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nestor
May 16th, 2014, 07:10 AM
I was running Checkit 3.0 System Board tests in my IBM PS/1 model 2011 (286 @ 10 MHz) and I noticed that the system made three beeps while doing "CPU Protected Mode" test.


https://www.youtube.com/watch?v=jtSpCTUCx6c

The test passed, but after finishing the remaining tests the keyboard seems to be locked. I read somewhere that the 286 can't exit protected mode and IBM made a workaround using the 8042 keyboard controller. Can this be related?

Chuck(G)
May 16th, 2014, 07:46 AM
You can exit protected mode on a 80286 without resetting the CPU, but it requires a (once) undocumented instruction and most early software didn't use it. The standard BIOS way was to store a flag in CMOS, then reset the CPU using the keyboard controller. During POST, the BIOS would pick up on the CMOS flag and short-stop the POST process and simply return to the invocation point of the "exit PM" BIOS call.

I think the issue here is that CheckIt probably doesn't provide a PM handler for the keyboard interrupt. Why should it? So the keyboard interrupt never gets serviced and you're locked out.

cr1901
May 17th, 2014, 10:33 AM
You can exit protected mode on a 80286 without resetting the CPU, but it requires a (once) undocumented instruction and most early software didn't use it.LOADALL?


The standard BIOS way was to store a flag in CMOS, then reset the CPU using the keyboard controller. During POST, the BIOS would pick up on the CMOS flag and short-stop the POST process and simply return to the invocation point of the "exit PM" BIOS call.Thank you for answering a question I had but never made a thread about up to this point :P.


I think the issue here is that CheckIt probably doesn't provide a PM handler for the keyboard interrupt. Why should it? So the keyboard interrupt never gets serviced and you're locked out.

Faulty keyboard, maybe?

And wouldn't it have to provide a dummy handler, since IRQ 1 conflicts with the 286's reserved vectors in protected mode? The beeps happen WHILE the CPU is in protected mode.

Chuck(G)
May 17th, 2014, 10:54 AM
Does the keyboard beep or does the speaker connected to the motherboard beep? :)

At any rate, there could be a bug in the PM keyboard interrupt handler or the ISR simply never chose to do anything but beep. I doubt that the matter ever came up.

You could always hook up something like SoftICE (or a genuine ICE) to see what's going on. I think SoftICE existed for the 80286, but I'm not certain.

cr1901
May 17th, 2014, 12:43 PM
Does the keyboard beep or does the speaker connected to the motherboard beep? :)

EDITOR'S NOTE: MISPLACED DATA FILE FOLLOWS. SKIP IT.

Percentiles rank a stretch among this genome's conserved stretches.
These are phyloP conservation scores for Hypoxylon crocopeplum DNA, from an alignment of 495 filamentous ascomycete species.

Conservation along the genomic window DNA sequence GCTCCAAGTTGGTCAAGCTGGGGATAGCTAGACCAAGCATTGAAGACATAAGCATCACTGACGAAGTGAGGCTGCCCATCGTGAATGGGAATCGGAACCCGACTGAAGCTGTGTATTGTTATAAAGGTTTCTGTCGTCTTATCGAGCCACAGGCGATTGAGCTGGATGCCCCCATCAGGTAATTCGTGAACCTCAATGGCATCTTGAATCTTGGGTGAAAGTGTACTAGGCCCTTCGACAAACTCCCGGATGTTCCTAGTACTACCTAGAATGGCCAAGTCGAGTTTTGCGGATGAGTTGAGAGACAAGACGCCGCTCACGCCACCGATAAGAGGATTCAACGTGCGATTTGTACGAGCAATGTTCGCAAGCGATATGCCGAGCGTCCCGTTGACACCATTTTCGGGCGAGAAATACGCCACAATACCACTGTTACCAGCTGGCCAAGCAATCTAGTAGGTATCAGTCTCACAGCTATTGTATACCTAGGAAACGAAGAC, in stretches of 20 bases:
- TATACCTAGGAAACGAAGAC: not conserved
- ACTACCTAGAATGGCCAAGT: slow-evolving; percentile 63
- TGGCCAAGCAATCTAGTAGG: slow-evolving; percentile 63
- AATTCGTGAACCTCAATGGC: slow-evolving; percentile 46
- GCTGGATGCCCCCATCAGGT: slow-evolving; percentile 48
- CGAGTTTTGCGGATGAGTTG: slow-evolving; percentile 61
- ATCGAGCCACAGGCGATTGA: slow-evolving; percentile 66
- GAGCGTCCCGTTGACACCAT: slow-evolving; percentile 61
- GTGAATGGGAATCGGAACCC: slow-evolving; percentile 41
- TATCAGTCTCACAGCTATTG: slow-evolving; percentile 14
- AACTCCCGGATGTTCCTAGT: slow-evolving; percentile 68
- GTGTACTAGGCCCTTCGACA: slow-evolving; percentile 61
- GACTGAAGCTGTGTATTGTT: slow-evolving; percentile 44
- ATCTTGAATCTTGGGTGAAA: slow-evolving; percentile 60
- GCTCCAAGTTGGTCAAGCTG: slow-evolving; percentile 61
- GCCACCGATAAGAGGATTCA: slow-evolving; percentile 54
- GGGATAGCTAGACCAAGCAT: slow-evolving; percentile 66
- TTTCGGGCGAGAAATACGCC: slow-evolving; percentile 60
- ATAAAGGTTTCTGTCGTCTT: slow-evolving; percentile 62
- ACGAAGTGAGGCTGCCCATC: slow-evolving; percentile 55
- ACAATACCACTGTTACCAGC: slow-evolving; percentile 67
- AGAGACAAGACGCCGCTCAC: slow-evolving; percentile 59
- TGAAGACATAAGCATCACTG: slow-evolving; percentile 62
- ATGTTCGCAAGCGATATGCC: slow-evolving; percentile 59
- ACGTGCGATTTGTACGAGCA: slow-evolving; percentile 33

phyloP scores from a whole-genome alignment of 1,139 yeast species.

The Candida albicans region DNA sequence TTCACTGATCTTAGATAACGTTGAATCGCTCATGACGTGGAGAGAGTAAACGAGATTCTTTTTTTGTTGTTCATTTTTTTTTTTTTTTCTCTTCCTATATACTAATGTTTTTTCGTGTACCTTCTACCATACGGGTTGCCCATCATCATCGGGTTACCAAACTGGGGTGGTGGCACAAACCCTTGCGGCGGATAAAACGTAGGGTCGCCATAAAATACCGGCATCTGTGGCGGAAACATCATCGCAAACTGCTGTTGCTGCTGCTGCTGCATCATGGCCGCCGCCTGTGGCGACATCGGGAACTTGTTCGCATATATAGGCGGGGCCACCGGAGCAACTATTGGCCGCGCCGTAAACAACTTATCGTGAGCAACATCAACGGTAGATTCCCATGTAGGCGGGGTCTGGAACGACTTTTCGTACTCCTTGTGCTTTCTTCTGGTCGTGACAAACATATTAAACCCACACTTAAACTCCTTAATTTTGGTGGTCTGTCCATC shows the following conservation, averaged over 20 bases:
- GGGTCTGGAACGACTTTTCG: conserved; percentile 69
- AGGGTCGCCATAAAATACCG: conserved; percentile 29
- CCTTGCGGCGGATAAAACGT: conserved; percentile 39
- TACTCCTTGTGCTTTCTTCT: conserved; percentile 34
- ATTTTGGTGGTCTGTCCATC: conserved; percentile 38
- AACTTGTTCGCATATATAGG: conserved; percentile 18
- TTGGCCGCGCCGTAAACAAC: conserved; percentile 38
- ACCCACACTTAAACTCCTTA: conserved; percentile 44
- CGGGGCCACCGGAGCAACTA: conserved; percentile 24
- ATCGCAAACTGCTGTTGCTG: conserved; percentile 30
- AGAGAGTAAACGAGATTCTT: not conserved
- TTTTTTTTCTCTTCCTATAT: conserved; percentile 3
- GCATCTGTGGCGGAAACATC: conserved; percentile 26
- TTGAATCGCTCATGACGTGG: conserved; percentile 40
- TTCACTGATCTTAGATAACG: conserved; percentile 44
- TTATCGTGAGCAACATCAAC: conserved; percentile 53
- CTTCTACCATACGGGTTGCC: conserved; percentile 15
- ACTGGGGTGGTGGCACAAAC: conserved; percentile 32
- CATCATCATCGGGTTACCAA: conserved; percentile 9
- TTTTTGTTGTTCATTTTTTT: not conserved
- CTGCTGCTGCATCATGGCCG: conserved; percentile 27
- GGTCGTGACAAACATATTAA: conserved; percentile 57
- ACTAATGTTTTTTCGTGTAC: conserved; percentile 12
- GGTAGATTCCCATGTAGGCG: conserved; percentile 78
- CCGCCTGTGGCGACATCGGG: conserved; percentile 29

Yea, yea... the PC speaker :P.


At any rate, there could be a bug in the PM keyboard interrupt handler or the ISR simply never chose to do anything but beep. I doubt that the matter ever came up.FWIW, Checkit doesn't beep the PC speaker when I run it on my 286, so that's why I think it might be a bug in the ISR.

If ICEs STILL didn't cost an arm, leg, and other bodyparts, I would own one by now.

Chuck(G)
May 17th, 2014, 01:56 PM
I seem to remember that the Intel ICE-286 setup used a special 80286 CPU with a bond-out exactly for that purpose. The 8086/8 may have had the same.

That accounts for the price.

But you never know when you'll stumble across one.

george
May 17th, 2014, 02:06 PM
I am almost certain that softice for 286 if existed was never released. The first softice I've seen was 1.5x for win 3.1. Anyway what happens if the keyboard is replugged without rebooting after hanging? What happens if different keyboard is used?

nestor
May 20th, 2014, 10:08 AM
Anyway what happens if the keyboard is replugged without rebooting after hanging? What happens if different keyboard is used?


Nothing, the keyboard doesn't work after being replugged. Tried with another keyboard and same result. As this checkit test works in other machines, I suppose it's a bios related bug.

Chuck(G)
May 20th, 2014, 10:24 AM
Usually, this holds for just about any PS/2 keyboard interface. For some reason, the keyboard controller isn't smart enough to re-initialize the keyboard. I get this behavior (i.e. dead keyboard) right up through P4 systems. Curiously, this also applies to some systems when it comes to a PS/2 mouse.

There's no good reason why this behavior has to be. It just is.

eeguru
May 20th, 2014, 08:01 PM
LOADALL?
And wouldn't it have to provide a dummy handler, since IRQ 1 conflicts with the 286's reserved vectors in protected mode? The beeps happen WHILE the CPU is in protected mode.

I assume anything entering protected mode on a 286 would also need up the base vectors on the PICs and rearrange the vector tables to match much like a 386 protected mode entry.

Chuck(G)
May 20th, 2014, 09:29 PM
Well, on the 80286, LOADALL is typically used to access extended memory in real mode. On the 80286, you can't LOADALL your way back to real mode once in protected mode. While you can use the BIOS call, which involves the keyboard controller (slow to respond to requests), you can also force a "shutdown" via a triple fault from protected mode, which avoids the wait from the keyboard controller. You still need to record the "cause" in CMOS so the POST code needs to know what to do.

cr1901
May 21st, 2014, 07:22 AM